I took a middle line, being prepared to consider some slate material on its merits, but ruling out some people who had behaved particularly egregiously, namely Wright, Marmot and Antonelli. (Unfortunately Williamson did not behave egregiously until after I had sampled his work. Day was nominated only as an editor, and so there was no danger of having to read anything of his anyway.) I also gave up on the fan writers for lack of time.

    In any case, while ‘read everything’ has always been, in normal circumstances, a good thing to aim at, I don’t think it has ever been a requirement. Indeed, it would have been hard to fulfil before the creation of the Hugo packet.

    I do get a bit worried when I see proposals for new Hugos (the YA Hugo or not-Hugo, the series Hugo, the tie-in Hugo) which raise the question ‘when are we meant to read all this stuff?’. I fear that in some cases the intended answer is ‘don’t read it all; vote for what you already know and like’; this implies that the process is being seen a counting of fans, rather than an actual consideration and comparison of works, which I think ideally it ought to be.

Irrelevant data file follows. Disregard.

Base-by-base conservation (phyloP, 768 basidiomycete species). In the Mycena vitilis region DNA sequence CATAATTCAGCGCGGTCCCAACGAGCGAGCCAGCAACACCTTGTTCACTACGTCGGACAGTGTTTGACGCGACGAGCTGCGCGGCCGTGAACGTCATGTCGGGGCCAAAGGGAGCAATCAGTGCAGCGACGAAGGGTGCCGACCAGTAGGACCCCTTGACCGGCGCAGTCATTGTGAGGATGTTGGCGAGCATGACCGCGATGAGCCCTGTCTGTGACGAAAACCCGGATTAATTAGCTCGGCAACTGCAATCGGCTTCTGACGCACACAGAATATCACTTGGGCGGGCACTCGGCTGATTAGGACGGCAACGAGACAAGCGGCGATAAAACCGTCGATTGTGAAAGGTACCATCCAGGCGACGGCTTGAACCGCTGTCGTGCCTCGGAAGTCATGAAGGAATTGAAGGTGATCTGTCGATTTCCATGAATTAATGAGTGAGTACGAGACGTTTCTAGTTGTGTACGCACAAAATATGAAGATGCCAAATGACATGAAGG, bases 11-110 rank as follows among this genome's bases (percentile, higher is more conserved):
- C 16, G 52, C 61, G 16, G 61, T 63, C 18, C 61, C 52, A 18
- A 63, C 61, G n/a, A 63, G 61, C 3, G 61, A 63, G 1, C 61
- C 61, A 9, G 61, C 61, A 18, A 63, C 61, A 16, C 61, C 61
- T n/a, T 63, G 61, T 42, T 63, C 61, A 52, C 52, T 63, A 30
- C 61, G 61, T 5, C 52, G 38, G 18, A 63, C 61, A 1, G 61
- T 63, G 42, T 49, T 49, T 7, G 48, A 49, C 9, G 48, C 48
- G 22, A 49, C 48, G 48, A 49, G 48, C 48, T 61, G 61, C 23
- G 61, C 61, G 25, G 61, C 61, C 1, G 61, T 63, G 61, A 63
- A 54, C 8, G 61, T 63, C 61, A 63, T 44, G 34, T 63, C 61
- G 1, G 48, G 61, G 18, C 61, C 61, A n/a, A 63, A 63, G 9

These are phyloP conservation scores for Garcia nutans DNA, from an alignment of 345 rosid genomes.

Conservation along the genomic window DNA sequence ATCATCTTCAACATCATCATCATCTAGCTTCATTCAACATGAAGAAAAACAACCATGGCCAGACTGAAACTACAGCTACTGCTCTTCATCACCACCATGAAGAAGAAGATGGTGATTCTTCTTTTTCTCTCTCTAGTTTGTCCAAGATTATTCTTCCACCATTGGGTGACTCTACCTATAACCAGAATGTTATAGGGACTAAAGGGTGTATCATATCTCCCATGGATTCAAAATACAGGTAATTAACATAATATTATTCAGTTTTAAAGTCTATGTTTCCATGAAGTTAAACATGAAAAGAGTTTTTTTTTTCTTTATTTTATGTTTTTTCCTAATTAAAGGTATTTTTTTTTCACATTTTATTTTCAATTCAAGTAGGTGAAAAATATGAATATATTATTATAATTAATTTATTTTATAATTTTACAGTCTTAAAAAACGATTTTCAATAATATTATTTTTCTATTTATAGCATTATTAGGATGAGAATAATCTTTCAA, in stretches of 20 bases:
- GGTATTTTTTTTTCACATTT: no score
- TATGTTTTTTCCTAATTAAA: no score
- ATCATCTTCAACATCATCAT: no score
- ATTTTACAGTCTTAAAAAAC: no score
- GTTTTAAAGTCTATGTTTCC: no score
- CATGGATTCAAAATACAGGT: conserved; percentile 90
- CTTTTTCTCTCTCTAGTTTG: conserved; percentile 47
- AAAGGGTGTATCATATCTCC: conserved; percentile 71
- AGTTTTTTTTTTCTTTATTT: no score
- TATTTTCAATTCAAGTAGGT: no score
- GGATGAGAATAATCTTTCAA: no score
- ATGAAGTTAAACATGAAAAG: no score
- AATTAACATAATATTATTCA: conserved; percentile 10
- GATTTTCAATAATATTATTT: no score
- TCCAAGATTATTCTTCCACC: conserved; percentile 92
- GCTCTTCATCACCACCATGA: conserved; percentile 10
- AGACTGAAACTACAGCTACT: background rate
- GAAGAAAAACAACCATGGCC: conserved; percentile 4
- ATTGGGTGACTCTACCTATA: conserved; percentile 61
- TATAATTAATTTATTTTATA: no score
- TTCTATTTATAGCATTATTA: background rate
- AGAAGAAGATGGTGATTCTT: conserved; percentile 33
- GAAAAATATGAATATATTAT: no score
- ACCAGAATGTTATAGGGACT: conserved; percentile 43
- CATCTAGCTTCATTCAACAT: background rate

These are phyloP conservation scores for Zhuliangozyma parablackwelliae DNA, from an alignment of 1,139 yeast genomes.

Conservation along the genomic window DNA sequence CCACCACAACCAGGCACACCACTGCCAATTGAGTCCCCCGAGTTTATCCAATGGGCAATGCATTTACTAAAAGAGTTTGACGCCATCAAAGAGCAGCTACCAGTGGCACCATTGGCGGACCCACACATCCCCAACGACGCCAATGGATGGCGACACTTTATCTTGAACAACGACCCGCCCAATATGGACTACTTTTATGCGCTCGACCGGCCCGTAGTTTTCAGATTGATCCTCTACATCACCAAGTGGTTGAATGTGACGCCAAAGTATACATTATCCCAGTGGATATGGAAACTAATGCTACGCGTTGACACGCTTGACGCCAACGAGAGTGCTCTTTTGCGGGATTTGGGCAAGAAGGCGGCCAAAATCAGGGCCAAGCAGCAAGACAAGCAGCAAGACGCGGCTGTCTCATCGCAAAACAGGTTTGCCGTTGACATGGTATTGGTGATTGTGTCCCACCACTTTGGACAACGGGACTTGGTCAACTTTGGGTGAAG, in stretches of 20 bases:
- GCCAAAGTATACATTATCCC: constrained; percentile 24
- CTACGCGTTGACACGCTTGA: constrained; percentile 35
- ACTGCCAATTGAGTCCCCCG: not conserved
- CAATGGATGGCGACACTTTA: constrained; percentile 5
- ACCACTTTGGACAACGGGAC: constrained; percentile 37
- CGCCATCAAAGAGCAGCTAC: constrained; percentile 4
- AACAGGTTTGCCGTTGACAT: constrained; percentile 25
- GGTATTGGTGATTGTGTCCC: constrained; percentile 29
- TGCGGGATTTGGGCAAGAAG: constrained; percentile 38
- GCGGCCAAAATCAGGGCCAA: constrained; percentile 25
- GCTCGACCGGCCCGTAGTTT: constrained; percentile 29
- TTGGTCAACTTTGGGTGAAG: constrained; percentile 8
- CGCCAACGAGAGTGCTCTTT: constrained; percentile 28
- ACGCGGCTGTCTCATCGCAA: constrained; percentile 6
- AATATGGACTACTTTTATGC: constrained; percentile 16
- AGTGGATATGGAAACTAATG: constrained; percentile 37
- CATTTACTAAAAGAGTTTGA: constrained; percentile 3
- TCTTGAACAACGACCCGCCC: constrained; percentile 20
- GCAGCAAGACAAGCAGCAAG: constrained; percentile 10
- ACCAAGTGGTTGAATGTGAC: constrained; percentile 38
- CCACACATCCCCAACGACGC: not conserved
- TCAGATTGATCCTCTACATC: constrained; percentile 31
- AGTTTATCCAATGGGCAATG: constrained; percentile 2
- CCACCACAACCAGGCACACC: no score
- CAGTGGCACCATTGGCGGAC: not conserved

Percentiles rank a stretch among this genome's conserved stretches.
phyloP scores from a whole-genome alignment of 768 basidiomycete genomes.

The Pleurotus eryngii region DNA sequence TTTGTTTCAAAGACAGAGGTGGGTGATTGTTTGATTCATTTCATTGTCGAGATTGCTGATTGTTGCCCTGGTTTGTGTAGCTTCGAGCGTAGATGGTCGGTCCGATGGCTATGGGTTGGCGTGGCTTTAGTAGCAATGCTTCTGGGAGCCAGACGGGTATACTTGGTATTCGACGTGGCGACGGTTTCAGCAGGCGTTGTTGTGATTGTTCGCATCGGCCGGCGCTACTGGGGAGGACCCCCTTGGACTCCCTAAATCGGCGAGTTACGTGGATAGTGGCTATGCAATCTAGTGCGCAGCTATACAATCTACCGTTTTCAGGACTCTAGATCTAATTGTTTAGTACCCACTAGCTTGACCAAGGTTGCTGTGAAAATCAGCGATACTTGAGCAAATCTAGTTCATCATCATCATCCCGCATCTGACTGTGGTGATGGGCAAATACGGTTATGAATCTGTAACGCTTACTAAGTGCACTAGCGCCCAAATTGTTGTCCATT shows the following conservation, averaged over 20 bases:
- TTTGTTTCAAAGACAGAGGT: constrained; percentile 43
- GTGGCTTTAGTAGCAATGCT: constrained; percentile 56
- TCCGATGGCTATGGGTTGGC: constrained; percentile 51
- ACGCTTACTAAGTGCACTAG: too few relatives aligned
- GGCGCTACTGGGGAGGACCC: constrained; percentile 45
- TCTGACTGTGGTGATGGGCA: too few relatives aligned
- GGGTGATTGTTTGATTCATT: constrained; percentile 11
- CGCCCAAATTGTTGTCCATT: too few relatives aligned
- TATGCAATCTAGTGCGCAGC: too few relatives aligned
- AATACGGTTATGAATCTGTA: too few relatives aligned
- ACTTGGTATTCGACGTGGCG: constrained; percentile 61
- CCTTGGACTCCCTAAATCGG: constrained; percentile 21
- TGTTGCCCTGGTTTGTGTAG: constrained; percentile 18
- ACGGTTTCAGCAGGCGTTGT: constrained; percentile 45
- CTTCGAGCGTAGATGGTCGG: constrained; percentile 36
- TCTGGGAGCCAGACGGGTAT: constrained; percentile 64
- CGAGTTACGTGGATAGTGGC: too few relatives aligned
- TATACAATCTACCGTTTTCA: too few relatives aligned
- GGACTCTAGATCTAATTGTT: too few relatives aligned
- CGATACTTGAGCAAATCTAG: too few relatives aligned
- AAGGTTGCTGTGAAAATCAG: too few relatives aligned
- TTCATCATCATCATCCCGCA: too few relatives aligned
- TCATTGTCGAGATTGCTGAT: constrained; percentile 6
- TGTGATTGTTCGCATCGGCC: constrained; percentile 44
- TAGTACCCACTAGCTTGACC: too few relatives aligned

6. A lot of people who voted against slate works read them anyway because No Award was not guaranteed to win and if it didn’t then the best slated work winning was the next best option. Can’t vote for the best of a bad bunch unless you know what the best is.

  7. I read all the nominees because I was willing to entertain the possibility that the Puppies were genuinely trying to get recognition for superior but overlooked works.

    They were none of them superior works.

  8. Connolly’s “Great Way” books are indeed DRM-free at iTunes; I took a chance, given the 99 cent deal and Jim Henley’s rec & Amazon reviews. Yay!

    I at least glanced at most Puppy works, but my bar for putting them aside was very low. Why spend a lot of time on works (a) I planned not to vote for* and (b) when I had limited time? Especially when they sounded like average-to-poor works/people.

    * Why would I care who won between of a selection of works that Puppies cheated onto the ballot? Answer: I wouldn’t!

    I ranked a few slated works below No Award, a couple of BDP items above No Award, and the rest were off my ballot. I had a couple of non-slated items below No Award and off my ballot, too, of course.